It’s been a week since Supertyphoon Hagibis passed through the Mariana Islands, and the Guam surf community couldn’t have been happier.

On Saturday, 27 surfers and bodyboarders competed in Monster Surf the Basin, a professional surfing competition in Hagåtña.

As overhead sets rolled in, Guam’s best surfers harnessed the waves’ power and shredded their way onto the podium.

In the Men’s Open Shortboard Division, on the way to winning the competition, Guam national team surfer Shane Pier impressed the judges and placed first. Cheyne Purcell, who also surfs for Team Guam, finished second. Joeito Santiago, rounding out the podium, placed third.

“Surf the Basin is awesome,” Pier said. “It’s one of the first times we actually had really decent waves for the contest.”

“I was looking forward to it all week, and it turned out great,” added Pier, who placed first in each of his heats.

Pier, leading up to the competition, thought that there was no way the Hagibis swell would still be a factor.

“No swell, on Guam, lasts five days,” he said. “That it actually held in and made it all the way to Saturday ... is a blessing. We’re stoked.”

Boat Basin is one of Pier’s favorite local spots, said Guahan Napu Inc. President John Taimanglo.

“He knows this wave very well,” he added. “He’s in tune with it.”

Taimanglo said that Pier has been surfing these waves his entire life and “that whole local knowledge came into winning today.”

For the belly-busters, competing in the Men’s Open Bodyboarding Division, John “Barbs” Barber blasted through the competition and finished atop the podium. Joel Benavente finished in second place. Jonathan Leon Guerrero placed third.

“He’s (Barber’s) just in a different level of bodyboarding, right now,” Taimanglo said. … “He’s just an all-around waterman.”

“I’m super happy,” said Barber, adding, “the conditions were probably the best I’ve seen for a surf contest at boat basin, in 10 years.”

With wave priority going to the first in line, Barber quickly entered the water from the northernmost jetty. Drawing from years of experience, he knew he had to get to the waves first.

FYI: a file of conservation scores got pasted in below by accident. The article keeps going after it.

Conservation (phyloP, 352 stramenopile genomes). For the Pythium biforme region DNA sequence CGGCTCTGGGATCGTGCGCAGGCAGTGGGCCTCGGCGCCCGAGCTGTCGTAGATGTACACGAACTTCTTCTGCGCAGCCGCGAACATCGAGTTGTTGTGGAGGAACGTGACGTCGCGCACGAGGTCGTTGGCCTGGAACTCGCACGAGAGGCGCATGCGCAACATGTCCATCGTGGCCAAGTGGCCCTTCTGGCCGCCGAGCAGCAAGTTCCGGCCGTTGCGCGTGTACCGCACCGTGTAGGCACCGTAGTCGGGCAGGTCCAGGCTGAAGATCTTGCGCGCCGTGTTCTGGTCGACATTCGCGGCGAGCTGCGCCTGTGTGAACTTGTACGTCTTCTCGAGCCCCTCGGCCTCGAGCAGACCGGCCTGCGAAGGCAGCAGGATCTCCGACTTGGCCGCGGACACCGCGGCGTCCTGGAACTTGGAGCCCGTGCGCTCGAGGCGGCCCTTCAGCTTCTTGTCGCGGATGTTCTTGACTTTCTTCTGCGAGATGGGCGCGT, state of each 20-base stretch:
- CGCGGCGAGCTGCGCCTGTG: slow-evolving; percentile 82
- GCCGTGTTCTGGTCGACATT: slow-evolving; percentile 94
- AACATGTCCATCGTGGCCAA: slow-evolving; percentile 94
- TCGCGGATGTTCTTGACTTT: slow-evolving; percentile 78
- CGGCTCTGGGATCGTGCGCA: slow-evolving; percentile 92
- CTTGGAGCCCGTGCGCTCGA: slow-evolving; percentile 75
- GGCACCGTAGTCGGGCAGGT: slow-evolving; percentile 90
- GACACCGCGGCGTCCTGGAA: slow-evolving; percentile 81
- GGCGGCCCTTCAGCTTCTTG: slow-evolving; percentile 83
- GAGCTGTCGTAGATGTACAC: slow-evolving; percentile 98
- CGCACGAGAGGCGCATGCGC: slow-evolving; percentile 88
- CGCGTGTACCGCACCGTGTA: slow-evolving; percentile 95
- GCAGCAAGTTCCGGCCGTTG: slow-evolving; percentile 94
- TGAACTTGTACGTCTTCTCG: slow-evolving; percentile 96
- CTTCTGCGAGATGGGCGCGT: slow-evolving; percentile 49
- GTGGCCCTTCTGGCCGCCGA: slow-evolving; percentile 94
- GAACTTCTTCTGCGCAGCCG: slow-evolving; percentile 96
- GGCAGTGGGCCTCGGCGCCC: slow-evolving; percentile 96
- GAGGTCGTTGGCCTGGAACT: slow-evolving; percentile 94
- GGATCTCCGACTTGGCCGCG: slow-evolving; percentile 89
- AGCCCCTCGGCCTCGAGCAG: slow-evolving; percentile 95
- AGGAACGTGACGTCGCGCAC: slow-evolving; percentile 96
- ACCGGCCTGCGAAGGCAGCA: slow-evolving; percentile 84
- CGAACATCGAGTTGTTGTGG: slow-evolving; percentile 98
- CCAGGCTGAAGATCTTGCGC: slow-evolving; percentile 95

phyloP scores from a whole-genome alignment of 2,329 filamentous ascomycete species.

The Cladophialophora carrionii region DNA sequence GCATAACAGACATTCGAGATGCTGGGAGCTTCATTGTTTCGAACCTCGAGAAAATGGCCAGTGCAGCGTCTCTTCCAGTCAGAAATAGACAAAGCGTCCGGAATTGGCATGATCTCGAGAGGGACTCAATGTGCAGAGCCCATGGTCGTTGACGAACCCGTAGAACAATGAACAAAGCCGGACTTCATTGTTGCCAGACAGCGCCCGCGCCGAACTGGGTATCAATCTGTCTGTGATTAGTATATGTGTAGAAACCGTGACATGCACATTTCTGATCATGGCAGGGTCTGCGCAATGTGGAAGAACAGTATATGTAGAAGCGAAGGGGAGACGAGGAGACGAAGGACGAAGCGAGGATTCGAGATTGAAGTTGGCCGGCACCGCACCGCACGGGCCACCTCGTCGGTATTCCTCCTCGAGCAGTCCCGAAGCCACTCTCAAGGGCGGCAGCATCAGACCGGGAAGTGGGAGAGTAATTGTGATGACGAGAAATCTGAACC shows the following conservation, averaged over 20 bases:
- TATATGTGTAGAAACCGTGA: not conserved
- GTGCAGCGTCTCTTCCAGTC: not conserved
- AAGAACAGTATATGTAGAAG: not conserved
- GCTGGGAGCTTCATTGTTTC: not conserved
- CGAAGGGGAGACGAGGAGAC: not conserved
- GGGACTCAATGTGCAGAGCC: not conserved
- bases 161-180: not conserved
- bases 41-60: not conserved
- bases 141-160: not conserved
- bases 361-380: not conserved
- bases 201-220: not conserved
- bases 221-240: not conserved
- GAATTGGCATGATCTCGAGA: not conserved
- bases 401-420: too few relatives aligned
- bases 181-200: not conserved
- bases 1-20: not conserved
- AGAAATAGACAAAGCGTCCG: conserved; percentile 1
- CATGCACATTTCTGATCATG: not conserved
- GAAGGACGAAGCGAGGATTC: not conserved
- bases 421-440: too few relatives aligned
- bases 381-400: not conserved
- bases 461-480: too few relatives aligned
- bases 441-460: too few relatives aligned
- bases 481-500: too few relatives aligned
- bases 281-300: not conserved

“As soon as the red flag was down, I went first and made sure I had the first wave,” Barber said. “Holding your priority and taking the right wave is one of the most important things. I’ve been in a lot of contests where I probably took the wrong wave. Today, I took a good wave.”

As Barber glided down a six-footer, he cut back up its face and rolled off the lip.

“The first set that came in was a solid, a good size barrel,” he said. “I took off on it and got barreled. I punched through the lip and made a rollo.

“The more dangerous the maneuver - the more critical it is - the higher the score,” Barber said. “That set the bar for me. After that, I got another one that I kind of felt confident in, but it was actually a smaller one that I thought was my best wave. It might not have been one that went into my two highest scores, but, ... I got super pitted, so deep in there and made it out last second.”

In the days leading up to the competition, Barber, like so many of the athletes, took advantage of Hagibis’ fury.

“The past week, since Tuesday, we’ve had 4- to 6-foot swell - perfect waves,” Barber said. “Every morning, I’ve been pretty much hitting the waves - and afternoon.”

For Barber, preparing for the contest wasn’t just about logging the repetitions, it was about bonding with the waves.

“I kind of say, you develop a relationship with each swell, from each system,” he said. “If you have to jump out without ever surfing the preceding days, you might be thrown off. But, if you get in the flow, you get a rhythm, and, the next thing you know, you get good waves.”